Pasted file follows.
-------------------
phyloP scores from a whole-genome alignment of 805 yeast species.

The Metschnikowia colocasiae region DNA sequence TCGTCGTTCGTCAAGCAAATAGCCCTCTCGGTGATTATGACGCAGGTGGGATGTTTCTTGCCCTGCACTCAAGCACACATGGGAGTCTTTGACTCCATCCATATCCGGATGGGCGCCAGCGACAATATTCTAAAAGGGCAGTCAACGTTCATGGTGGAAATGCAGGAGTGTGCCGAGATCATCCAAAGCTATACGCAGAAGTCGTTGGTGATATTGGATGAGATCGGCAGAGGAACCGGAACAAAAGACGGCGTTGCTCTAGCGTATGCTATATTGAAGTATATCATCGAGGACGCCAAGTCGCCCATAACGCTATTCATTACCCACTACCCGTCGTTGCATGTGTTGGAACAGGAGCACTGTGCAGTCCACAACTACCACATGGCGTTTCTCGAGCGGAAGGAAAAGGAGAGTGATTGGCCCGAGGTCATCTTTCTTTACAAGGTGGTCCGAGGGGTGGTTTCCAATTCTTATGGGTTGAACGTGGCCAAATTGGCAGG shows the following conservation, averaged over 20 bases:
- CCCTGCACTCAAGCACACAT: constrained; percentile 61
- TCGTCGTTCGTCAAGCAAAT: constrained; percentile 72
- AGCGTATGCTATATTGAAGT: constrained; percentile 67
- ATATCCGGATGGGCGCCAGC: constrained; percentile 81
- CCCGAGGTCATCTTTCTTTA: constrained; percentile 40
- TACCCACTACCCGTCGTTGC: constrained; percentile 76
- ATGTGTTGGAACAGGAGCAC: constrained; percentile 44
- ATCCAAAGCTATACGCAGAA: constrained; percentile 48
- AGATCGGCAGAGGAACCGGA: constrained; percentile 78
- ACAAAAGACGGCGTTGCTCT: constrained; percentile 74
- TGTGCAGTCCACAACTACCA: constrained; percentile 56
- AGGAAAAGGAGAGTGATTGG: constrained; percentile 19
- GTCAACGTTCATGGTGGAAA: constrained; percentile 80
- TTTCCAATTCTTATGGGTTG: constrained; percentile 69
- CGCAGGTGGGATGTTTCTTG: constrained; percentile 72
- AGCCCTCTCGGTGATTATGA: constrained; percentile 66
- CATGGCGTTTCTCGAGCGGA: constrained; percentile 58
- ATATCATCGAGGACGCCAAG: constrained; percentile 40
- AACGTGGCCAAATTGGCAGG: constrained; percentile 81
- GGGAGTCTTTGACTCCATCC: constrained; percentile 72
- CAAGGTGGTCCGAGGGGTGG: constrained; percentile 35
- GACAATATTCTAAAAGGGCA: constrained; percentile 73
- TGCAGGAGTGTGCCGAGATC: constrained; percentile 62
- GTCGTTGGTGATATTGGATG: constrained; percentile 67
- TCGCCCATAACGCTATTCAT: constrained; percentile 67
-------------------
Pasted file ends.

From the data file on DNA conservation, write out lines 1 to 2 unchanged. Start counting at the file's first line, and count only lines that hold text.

phyloP scores from a whole-genome alignment of 805 yeast species.

The Metschnikowia colocasiae region DNA sequence TCGTCGTTCGTCAAGCAAATAGCCCTCTCGGTGATTATGACGCAGGTGGGATGTTTCTTGCCCTGCACTCAAGCACACATGGGAGTCTTTGACTCCATCCATATCCGGATGGGCGCCAGCGACAATATTCTAAAAGGGCAGTCAACGTTCATGGTGGAAATGCAGGAGTGTGCCGAGATCATCCAAAGCTATACGCAGAAGTCGTTGGTGATATTGGATGAGATCGGCAGAGGAACCGGAACAAAAGACGGCGTTGCTCTAGCGTATGCTATATTGAAGTATATCATCGAGGACGCCAAGTCGCCCATAACGCTATTCATTACCCACTACCCGTCGTTGCATGTGTTGGAACAGGAGCACTGTGCAGTCCACAACTACCACATGGCGTTTCTCGAGCGGAAGGAAAAGGAGAGTGATTGGCCCGAGGTCATCTTTCTTTACAAGGTGGTCCGAGGGGTGGTTTCCAATTCTTATGGGTTGAACGTGGCCAAATTGGCAGG shows the following conservation, averaged over 20 bases: